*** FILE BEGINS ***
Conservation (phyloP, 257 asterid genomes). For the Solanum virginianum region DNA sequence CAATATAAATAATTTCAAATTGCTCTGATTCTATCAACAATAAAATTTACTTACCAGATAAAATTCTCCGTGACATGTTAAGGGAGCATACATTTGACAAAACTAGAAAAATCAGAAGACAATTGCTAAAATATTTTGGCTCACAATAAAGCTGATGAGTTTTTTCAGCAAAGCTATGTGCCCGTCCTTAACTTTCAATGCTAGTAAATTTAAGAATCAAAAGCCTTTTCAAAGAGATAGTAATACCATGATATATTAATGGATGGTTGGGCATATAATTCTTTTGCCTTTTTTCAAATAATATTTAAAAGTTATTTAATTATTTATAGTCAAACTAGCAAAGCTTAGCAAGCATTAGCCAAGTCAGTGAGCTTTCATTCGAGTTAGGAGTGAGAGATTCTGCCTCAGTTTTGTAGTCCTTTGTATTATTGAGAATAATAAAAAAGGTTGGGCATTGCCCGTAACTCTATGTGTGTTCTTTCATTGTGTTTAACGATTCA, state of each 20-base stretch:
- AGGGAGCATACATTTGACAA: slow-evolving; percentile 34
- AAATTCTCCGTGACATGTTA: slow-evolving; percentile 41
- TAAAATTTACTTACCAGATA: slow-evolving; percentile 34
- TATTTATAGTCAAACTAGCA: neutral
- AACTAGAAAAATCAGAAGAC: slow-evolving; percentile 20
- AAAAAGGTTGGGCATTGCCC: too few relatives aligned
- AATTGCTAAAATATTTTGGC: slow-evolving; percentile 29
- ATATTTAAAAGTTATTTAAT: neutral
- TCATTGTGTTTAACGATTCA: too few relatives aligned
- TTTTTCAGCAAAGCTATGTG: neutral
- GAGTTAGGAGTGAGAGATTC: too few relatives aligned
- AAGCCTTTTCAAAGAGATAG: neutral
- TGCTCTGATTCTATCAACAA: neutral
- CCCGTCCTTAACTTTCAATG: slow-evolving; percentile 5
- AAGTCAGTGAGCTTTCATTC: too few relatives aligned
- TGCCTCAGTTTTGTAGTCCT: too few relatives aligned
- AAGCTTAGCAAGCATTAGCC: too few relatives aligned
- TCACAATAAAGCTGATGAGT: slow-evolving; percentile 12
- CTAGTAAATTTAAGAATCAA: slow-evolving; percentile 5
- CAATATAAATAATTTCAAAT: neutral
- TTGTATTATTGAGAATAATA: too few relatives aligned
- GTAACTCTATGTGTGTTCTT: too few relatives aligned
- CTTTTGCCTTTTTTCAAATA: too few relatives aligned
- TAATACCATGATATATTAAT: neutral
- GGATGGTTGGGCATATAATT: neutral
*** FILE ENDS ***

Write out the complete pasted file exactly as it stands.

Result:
Conservation (phyloP, 257 asterid genomes). For the Solanum virginianum region DNA sequence CAATATAAATAATTTCAAATTGCTCTGATTCTATCAACAATAAAATTTACTTACCAGATAAAATTCTCCGTGACATGTTAAGGGAGCATACATTTGACAAAACTAGAAAAATCAGAAGACAATTGCTAAAATATTTTGGCTCACAATAAAGCTGATGAGTTTTTTCAGCAAAGCTATGTGCCCGTCCTTAACTTTCAATGCTAGTAAATTTAAGAATCAAAAGCCTTTTCAAAGAGATAGTAATACCATGATATATTAATGGATGGTTGGGCATATAATTCTTTTGCCTTTTTTCAAATAATATTTAAAAGTTATTTAATTATTTATAGTCAAACTAGCAAAGCTTAGCAAGCATTAGCCAAGTCAGTGAGCTTTCATTCGAGTTAGGAGTGAGAGATTCTGCCTCAGTTTTGTAGTCCTTTGTATTATTGAGAATAATAAAAAAGGTTGGGCATTGCCCGTAACTCTATGTGTGTTCTTTCATTGTGTTTAACGATTCA, state of each 20-base stretch:
- AGGGAGCATACATTTGACAA: slow-evolving; percentile 34
- AAATTCTCCGTGACATGTTA: slow-evolving; percentile 41
- TAAAATTTACTTACCAGATA: slow-evolving; percentile 34
- TATTTATAGTCAAACTAGCA: neutral
- AACTAGAAAAATCAGAAGAC: slow-evolving; percentile 20
- AAAAAGGTTGGGCATTGCCC: too few relatives aligned
- AATTGCTAAAATATTTTGGC: slow-evolving; percentile 29
- ATATTTAAAAGTTATTTAAT: neutral
- TCATTGTGTTTAACGATTCA: too few relatives aligned
- TTTTTCAGCAAAGCTATGTG: neutral
- GAGTTAGGAGTGAGAGATTC: too few relatives aligned
- AAGCCTTTTCAAAGAGATAG: neutral
- TGCTCTGATTCTATCAACAA: neutral
- CCCGTCCTTAACTTTCAATG: slow-evolving; percentile 5
- AAGTCAGTGAGCTTTCATTC: too few relatives aligned
- TGCCTCAGTTTTGTAGTCCT: too few relatives aligned
- AAGCTTAGCAAGCATTAGCC: too few relatives aligned
- TCACAATAAAGCTGATGAGT: slow-evolving; percentile 12
- CTAGTAAATTTAAGAATCAA: slow-evolving; percentile 5
- CAATATAAATAATTTCAAAT: neutral
- TTGTATTATTGAGAATAATA: too few relatives aligned
- GTAACTCTATGTGTGTTCTT: too few relatives aligned
- CTTTTGCCTTTTTTCAAATA: too few relatives aligned
- TAATACCATGATATATTAAT: neutral
- GGATGGTTGGGCATATAATT: neutral